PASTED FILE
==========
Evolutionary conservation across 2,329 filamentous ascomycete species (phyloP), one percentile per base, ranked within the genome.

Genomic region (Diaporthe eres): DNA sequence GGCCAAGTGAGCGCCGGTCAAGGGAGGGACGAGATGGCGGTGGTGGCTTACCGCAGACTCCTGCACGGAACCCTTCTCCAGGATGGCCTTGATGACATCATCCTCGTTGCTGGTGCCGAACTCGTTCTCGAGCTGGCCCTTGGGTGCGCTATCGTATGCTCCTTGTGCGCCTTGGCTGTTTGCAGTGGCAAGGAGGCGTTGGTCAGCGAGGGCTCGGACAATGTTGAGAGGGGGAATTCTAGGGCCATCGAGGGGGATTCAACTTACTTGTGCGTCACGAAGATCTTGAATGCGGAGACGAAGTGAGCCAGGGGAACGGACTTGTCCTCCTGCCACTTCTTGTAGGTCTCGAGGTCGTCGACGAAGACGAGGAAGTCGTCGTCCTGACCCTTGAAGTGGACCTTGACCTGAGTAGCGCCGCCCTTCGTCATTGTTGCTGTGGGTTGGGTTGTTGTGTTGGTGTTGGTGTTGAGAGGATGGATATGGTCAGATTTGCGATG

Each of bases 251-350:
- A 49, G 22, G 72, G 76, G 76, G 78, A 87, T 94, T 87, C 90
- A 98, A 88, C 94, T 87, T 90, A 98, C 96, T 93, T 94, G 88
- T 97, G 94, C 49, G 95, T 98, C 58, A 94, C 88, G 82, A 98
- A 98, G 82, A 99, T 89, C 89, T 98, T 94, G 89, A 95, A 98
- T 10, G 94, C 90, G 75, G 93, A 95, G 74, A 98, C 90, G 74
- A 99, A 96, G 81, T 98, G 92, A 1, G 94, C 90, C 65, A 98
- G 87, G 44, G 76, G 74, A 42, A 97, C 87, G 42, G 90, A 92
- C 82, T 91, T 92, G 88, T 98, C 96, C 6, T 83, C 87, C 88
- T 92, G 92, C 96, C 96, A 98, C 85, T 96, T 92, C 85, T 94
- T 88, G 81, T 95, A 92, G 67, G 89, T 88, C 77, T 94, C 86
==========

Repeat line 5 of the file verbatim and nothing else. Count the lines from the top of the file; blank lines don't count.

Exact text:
- A 98, A 88, C 94, T 87, T 90, A 98, C 96, T 93, T 94, G 88